The Unix security model makes a tremendous investment in the infallibility of the superuser and in the reliability of software that runs with the privileges of the superuser. If the superuser account is compromised, then the system is left wide open?hence, our many admonitions in this book to protect the superuser account and restrict the number of people who must know the superuser password.
Unfortunately, even if you prevent users from logging into the superuser account, many Unix programs need to run with some sort of administrative privileges. Many of these programs are set up to run with superuser privileges?typically by having them run as SUID root programs, by having the programs launched when the computer starts up, or by having them started by other programs running with superuser privileges (the common manner in which network servers are started). A single bug in any of these complicated programs can compromise the safety of your entire system. Furthermore, the environment and trusted inputs to these programs also need to be protected to prevent unexpected (and unwanted!) behavior. This characteristic is a security architecture design flaw, but it is basic to the design of Unix and is not likely to change.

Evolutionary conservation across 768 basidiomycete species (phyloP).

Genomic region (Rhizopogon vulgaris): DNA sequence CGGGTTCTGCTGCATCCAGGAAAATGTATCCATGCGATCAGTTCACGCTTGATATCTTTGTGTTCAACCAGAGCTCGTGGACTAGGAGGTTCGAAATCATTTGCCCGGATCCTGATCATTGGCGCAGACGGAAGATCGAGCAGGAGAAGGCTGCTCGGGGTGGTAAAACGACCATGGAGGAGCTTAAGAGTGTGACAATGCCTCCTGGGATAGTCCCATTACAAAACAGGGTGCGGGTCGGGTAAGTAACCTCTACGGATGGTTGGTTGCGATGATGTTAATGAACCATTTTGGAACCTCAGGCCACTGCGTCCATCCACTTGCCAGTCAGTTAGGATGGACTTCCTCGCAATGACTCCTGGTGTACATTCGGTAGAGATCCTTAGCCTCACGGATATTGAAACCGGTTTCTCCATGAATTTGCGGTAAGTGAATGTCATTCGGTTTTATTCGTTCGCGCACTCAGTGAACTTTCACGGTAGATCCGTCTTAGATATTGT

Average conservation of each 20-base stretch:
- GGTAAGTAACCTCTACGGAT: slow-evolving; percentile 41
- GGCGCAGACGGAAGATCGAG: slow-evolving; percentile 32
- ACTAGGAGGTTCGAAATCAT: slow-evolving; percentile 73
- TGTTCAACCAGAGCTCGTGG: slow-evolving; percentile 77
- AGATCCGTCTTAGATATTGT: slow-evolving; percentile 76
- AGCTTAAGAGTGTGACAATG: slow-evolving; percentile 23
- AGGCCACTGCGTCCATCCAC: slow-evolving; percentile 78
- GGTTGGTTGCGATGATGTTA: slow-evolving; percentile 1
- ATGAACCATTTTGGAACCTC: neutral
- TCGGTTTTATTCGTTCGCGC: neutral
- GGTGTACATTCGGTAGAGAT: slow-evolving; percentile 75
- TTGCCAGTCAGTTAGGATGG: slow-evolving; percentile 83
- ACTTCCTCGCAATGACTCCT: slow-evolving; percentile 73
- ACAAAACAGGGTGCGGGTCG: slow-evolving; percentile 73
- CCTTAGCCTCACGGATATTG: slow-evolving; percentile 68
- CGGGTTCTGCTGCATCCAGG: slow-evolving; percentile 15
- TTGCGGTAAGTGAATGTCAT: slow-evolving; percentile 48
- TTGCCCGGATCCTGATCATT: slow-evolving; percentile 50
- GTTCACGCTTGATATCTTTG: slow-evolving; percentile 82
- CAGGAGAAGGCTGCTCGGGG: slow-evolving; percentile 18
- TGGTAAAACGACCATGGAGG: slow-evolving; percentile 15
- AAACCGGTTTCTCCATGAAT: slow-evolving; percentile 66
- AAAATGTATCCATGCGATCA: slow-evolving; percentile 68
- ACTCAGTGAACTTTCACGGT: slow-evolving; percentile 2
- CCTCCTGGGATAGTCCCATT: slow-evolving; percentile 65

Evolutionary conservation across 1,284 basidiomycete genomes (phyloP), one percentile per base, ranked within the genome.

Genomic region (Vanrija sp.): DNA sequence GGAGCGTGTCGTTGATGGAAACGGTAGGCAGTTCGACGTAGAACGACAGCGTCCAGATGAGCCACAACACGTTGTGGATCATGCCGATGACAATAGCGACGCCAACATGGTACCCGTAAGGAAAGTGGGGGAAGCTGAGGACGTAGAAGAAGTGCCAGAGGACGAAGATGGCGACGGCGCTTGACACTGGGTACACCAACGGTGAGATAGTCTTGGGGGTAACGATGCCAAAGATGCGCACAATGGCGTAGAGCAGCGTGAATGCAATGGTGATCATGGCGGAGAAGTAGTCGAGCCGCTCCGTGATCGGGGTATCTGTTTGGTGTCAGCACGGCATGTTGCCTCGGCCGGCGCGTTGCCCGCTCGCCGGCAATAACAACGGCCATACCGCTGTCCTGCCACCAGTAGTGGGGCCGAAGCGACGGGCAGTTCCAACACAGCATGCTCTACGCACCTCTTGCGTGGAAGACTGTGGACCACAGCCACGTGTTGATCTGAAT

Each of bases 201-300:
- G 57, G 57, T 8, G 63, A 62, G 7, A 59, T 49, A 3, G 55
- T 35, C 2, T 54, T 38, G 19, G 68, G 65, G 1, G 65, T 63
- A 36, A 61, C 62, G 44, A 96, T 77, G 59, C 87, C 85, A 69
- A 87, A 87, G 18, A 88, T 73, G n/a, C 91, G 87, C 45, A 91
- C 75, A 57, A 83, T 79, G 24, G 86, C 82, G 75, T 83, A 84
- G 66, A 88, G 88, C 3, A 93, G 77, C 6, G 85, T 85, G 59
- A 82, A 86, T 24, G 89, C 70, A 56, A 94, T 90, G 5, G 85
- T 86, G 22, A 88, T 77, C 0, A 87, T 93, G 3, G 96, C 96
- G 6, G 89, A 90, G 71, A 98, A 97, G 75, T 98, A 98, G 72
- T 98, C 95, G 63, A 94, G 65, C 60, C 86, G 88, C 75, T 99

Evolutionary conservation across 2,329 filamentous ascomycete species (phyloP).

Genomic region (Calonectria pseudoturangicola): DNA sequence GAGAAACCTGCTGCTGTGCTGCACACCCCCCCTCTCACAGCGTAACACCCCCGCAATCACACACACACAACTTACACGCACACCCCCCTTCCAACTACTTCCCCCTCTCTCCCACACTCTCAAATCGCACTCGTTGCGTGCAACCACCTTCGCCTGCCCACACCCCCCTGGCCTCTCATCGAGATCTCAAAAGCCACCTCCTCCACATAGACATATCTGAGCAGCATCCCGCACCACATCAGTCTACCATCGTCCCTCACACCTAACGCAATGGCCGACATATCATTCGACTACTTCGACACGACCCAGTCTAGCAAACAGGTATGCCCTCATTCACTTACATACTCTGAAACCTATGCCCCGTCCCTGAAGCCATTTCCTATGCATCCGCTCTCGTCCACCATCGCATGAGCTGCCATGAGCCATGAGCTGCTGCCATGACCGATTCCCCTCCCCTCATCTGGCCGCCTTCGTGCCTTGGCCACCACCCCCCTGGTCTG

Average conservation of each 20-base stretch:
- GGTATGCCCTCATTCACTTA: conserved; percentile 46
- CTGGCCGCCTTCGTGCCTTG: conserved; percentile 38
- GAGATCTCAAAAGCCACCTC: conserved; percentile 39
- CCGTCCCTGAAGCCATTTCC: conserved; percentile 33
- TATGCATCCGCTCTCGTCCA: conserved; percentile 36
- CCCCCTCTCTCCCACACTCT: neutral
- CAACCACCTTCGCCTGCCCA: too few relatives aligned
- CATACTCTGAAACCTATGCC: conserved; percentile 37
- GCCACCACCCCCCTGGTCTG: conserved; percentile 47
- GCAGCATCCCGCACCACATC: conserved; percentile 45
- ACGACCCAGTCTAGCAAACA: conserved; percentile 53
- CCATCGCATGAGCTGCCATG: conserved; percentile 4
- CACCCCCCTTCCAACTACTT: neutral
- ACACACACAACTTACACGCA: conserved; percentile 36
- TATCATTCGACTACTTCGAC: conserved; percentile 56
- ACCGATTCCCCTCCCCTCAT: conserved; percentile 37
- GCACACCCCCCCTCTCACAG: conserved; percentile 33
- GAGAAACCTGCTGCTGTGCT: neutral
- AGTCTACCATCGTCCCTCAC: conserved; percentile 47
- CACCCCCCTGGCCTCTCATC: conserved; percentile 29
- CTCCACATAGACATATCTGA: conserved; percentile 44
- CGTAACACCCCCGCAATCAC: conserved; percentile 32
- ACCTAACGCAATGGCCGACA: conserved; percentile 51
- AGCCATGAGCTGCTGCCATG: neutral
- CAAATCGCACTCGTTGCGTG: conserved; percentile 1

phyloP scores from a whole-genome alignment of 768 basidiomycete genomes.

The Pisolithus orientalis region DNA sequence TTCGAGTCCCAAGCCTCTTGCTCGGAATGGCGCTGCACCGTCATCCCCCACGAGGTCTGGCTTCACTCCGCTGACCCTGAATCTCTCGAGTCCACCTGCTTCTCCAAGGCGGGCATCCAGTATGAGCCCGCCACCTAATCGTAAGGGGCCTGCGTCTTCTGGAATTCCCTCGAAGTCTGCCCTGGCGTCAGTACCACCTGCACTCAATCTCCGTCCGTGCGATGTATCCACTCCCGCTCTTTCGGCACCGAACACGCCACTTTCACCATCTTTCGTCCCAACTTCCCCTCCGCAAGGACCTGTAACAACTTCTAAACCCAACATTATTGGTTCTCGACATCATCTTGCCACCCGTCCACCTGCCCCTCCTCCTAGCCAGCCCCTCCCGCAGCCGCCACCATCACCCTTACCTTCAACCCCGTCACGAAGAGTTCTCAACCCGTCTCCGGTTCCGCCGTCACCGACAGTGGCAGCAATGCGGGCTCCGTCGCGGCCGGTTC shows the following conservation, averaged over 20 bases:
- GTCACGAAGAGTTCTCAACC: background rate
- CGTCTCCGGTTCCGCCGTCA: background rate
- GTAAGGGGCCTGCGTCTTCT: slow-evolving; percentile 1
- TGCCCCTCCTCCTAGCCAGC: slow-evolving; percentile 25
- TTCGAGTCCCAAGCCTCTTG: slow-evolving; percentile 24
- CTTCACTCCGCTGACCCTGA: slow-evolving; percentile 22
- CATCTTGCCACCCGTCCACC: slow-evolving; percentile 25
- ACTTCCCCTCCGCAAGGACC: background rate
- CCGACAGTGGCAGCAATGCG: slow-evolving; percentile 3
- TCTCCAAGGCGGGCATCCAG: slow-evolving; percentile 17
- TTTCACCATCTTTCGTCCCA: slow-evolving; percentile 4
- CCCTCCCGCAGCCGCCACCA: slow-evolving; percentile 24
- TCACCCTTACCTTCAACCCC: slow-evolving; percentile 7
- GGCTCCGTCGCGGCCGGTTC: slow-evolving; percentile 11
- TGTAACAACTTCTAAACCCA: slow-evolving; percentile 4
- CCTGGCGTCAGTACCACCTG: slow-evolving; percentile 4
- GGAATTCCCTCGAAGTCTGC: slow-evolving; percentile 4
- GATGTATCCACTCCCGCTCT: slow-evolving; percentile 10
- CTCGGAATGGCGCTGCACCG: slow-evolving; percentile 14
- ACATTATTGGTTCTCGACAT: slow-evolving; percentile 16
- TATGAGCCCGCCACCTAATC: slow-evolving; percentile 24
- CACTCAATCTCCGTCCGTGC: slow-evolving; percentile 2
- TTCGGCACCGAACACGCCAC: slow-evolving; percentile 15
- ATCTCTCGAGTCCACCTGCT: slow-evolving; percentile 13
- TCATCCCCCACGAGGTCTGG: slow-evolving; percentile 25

Many of these programs should not run as superuser, but instead should run under another user that has a somewhat more restricted set of privileges.